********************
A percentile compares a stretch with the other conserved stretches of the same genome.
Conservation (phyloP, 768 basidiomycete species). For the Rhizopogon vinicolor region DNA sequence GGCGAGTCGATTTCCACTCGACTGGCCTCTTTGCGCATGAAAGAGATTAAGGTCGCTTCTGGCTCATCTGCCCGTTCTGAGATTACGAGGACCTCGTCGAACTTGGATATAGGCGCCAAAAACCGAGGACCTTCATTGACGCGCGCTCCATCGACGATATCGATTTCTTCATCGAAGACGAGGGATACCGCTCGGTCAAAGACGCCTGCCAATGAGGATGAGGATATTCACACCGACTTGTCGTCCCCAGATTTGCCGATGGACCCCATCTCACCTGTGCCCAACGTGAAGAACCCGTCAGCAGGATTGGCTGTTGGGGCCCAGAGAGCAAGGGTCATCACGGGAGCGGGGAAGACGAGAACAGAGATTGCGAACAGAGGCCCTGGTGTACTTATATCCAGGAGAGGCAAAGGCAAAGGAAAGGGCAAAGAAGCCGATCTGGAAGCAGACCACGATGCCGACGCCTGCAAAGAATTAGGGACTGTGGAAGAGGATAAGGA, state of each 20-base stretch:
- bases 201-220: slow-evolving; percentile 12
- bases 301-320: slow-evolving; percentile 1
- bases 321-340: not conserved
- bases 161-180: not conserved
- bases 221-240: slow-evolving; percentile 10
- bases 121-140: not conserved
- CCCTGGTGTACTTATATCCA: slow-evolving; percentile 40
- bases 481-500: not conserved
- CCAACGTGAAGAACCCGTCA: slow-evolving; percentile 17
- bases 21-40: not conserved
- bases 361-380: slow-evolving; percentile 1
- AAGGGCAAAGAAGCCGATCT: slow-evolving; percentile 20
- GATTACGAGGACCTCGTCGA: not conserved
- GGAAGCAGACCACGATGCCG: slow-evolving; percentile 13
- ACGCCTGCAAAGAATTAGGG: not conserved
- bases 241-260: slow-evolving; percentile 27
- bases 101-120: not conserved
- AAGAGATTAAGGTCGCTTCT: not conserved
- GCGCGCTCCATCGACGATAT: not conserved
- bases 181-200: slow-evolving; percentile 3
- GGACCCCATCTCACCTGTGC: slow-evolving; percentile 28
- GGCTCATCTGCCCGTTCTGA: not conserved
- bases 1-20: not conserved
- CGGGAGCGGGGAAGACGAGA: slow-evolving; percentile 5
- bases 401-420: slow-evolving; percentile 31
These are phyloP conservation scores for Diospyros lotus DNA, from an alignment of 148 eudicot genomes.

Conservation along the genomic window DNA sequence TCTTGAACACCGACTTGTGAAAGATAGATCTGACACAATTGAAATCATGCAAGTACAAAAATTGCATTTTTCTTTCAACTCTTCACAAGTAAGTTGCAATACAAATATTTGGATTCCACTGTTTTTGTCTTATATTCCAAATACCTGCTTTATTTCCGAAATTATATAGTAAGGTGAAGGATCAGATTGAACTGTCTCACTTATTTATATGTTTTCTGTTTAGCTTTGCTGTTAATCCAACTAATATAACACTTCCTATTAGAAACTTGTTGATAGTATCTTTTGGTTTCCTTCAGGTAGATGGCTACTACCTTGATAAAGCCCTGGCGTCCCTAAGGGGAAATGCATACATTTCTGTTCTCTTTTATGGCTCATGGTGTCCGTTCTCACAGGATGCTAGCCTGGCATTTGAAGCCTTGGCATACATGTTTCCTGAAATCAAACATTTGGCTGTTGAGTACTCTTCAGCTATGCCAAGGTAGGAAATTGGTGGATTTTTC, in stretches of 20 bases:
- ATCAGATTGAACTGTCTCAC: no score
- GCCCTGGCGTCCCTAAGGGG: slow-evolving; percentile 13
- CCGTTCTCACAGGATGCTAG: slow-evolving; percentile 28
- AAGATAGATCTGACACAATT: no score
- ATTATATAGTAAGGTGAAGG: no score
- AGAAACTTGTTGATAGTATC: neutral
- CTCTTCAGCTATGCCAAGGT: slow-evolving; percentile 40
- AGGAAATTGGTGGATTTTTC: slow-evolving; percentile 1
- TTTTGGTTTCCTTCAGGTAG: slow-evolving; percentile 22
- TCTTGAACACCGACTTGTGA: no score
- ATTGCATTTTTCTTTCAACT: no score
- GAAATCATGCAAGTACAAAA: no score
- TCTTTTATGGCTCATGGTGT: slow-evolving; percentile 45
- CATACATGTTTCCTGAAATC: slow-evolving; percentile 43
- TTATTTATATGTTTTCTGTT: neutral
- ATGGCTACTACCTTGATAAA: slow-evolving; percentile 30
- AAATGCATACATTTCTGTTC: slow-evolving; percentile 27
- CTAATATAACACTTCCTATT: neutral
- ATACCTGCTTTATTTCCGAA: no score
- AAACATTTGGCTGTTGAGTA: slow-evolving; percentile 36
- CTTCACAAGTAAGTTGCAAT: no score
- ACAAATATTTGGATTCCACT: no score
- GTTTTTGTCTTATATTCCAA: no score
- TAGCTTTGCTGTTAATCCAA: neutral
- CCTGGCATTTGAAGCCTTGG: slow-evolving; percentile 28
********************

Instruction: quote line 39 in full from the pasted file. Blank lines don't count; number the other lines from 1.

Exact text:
- TCTTGAACACCGACTTGTGA: no score